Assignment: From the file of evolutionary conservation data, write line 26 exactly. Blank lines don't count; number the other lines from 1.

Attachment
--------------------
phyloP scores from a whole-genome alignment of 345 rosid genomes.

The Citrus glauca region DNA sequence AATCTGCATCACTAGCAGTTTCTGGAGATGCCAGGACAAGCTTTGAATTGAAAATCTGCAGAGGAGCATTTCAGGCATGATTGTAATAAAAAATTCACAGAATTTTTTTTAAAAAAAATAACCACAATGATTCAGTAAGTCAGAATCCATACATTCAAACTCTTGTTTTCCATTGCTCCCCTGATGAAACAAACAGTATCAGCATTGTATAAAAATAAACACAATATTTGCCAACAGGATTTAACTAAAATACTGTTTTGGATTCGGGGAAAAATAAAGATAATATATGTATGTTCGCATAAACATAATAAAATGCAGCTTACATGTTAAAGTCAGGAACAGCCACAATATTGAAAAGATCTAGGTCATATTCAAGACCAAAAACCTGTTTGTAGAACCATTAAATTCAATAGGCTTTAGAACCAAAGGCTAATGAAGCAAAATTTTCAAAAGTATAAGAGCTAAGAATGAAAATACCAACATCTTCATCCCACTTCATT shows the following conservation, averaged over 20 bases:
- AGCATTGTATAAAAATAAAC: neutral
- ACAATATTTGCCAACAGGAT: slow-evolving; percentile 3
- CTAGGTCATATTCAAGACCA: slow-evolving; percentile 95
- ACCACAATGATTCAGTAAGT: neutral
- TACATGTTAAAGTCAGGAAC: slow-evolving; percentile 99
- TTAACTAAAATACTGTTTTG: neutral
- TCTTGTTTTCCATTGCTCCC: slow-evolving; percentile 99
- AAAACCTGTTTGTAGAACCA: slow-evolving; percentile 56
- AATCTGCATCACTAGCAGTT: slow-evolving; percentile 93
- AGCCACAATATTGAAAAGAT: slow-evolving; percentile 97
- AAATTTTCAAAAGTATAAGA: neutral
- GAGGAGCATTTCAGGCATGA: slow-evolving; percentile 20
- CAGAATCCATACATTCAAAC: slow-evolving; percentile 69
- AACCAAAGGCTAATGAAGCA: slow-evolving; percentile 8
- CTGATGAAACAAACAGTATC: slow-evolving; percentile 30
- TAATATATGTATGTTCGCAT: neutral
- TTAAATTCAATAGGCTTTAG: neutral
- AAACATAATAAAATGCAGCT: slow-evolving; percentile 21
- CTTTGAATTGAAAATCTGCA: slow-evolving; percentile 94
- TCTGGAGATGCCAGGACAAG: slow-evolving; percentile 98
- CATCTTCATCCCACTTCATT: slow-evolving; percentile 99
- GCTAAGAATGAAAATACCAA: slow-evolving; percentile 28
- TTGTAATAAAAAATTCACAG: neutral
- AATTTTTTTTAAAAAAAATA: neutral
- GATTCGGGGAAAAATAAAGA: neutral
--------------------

- AATTTTTTTTAAAAAAAATA: neutral